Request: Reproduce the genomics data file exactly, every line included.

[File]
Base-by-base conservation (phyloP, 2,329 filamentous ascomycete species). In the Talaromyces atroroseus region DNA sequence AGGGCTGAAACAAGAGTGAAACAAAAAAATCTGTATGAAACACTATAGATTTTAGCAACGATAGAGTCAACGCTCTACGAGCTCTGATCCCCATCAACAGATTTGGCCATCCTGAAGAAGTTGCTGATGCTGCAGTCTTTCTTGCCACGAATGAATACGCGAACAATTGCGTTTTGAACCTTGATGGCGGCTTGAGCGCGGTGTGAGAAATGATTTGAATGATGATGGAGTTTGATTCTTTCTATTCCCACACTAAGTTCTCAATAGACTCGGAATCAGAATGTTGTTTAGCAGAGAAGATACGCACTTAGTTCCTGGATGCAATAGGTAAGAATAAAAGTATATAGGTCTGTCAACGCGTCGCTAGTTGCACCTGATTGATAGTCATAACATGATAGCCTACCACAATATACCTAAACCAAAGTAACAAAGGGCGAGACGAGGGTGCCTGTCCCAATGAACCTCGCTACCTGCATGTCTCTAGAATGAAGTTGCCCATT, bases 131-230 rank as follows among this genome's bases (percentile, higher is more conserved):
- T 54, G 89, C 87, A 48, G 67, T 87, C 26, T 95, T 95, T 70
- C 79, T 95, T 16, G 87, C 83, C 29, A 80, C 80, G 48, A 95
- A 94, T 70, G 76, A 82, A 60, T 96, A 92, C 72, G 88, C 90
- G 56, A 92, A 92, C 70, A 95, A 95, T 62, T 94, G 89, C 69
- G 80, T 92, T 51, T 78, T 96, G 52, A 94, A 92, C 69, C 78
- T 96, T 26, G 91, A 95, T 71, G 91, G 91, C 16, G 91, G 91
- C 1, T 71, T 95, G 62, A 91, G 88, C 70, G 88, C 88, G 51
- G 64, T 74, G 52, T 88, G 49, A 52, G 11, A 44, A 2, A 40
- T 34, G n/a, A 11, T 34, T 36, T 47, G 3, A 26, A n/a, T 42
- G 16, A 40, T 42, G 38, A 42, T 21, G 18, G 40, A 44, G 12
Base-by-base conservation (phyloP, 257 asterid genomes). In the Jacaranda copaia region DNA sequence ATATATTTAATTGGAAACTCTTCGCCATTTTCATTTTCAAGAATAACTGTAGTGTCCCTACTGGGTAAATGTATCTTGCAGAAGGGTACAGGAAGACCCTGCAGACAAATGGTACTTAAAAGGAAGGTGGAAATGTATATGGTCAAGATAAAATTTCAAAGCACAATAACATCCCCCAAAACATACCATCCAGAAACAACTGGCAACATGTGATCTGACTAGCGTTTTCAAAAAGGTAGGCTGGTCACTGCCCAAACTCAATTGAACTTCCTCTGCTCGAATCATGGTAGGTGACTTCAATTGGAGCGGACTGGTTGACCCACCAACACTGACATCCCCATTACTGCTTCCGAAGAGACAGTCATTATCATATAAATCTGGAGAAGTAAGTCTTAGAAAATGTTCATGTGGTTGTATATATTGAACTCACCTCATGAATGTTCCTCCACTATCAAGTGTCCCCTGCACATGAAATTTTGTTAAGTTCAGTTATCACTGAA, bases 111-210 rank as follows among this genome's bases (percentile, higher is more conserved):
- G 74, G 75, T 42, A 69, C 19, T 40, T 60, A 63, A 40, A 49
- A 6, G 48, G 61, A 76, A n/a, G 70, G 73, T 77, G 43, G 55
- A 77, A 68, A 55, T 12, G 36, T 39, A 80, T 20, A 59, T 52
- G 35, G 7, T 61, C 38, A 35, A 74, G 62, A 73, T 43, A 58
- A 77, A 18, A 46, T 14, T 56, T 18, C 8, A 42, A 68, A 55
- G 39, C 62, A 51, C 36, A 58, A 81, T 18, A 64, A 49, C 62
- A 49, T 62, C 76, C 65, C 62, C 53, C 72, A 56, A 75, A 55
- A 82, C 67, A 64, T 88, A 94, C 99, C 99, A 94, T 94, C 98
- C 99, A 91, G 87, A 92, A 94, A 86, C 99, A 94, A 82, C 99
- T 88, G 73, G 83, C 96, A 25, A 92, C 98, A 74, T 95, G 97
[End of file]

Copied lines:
Base-by-base conservation (phyloP, 2,329 filamentous ascomycete species). In the Talaromyces atroroseus region DNA sequence AGGGCTGAAACAAGAGTGAAACAAAAAAATCTGTATGAAACACTATAGATTTTAGCAACGATAGAGTCAACGCTCTACGAGCTCTGATCCCCATCAACAGATTTGGCCATCCTGAAGAAGTTGCTGATGCTGCAGTCTTTCTTGCCACGAATGAATACGCGAACAATTGCGTTTTGAACCTTGATGGCGGCTTGAGCGCGGTGTGAGAAATGATTTGAATGATGATGGAGTTTGATTCTTTCTATTCCCACACTAAGTTCTCAATAGACTCGGAATCAGAATGTTGTTTAGCAGAGAAGATACGCACTTAGTTCCTGGATGCAATAGGTAAGAATAAAAGTATATAGGTCTGTCAACGCGTCGCTAGTTGCACCTGATTGATAGTCATAACATGATAGCCTACCACAATATACCTAAACCAAAGTAACAAAGGGCGAGACGAGGGTGCCTGTCCCAATGAACCTCGCTACCTGCATGTCTCTAGAATGAAGTTGCCCATT, bases 131-230 rank as follows among this genome's bases (percentile, higher is more conserved):
- T 54, G 89, C 87, A 48, G 67, T 87, C 26, T 95, T 95, T 70
- C 79, T 95, T 16, G 87, C 83, C 29, A 80, C 80, G 48, A 95
- A 94, T 70, G 76, A 82, A 60, T 96, A 92, C 72, G 88, C 90
- G 56, A 92, A 92, C 70, A 95, A 95, T 62, T 94, G 89, C 69
- G 80, T 92, T 51, T 78, T 96, G 52, A 94, A 92, C 69, C 78
- T 96, T 26, G 91, A 95, T 71, G 91, G 91, C 16, G 91, G 91
- C 1, T 71, T 95, G 62, A 91, G 88, C 70, G 88, C 88, G 51
- G 64, T 74, G 52, T 88, G 49, A 52, G 11, A 44, A 2, A 40
- T 34, G n/a, A 11, T 34, T 36, T 47, G 3, A 26, A n/a, T 42
- G 16, A 40, T 42, G 38, A 42, T 21, G 18, G 40, A 44, G 12
Base-by-base conservation (phyloP, 257 asterid genomes). In the Jacaranda copaia region DNA sequence ATATATTTAATTGGAAACTCTTCGCCATTTTCATTTTCAAGAATAACTGTAGTGTCCCTACTGGGTAAATGTATCTTGCAGAAGGGTACAGGAAGACCCTGCAGACAAATGGTACTTAAAAGGAAGGTGGAAATGTATATGGTCAAGATAAAATTTCAAAGCACAATAACATCCCCCAAAACATACCATCCAGAAACAACTGGCAACATGTGATCTGACTAGCGTTTTCAAAAAGGTAGGCTGGTCACTGCCCAAACTCAATTGAACTTCCTCTGCTCGAATCATGGTAGGTGACTTCAATTGGAGCGGACTGGTTGACCCACCAACACTGACATCCCCATTACTGCTTCCGAAGAGACAGTCATTATCATATAAATCTGGAGAAGTAAGTCTTAGAAAATGTTCATGTGGTTGTATATATTGAACTCACCTCATGAATGTTCCTCCACTATCAAGTGTCCCCTGCACATGAAATTTTGTTAAGTTCAGTTATCACTGAA, bases 111-210 rank as follows among this genome's bases (percentile, higher is more conserved):
- G 74, G 75, T 42, A 69, C 19, T 40, T 60, A 63, A 40, A 49
- A 6, G 48, G 61, A 76, A n/a, G 70, G 73, T 77, G 43, G 55
- A 77, A 68, A 55, T 12, G 36, T 39, A 80, T 20, A 59, T 52
- G 35, G 7, T 61, C 38, A 35, A 74, G 62, A 73, T 43, A 58
- A 77, A 18, A 46, T 14, T 56, T 18, C 8, A 42, A 68, A 55
- G 39, C 62, A 51, C 36, A 58, A 81, T 18, A 64, A 49, C 62
- A 49, T 62, C 76, C 65, C 62, C 53, C 72, A 56, A 75, A 55
- A 82, C 67, A 64, T 88, A 94, C 99, C 99, A 94, T 94, C 98
- C 99, A 91, G 87, A 92, A 94, A 86, C 99, A 94, A 82, C 99
- T 88, G 73, G 83, C 96, A 25, A 92, C 98, A 74, T 95, G 97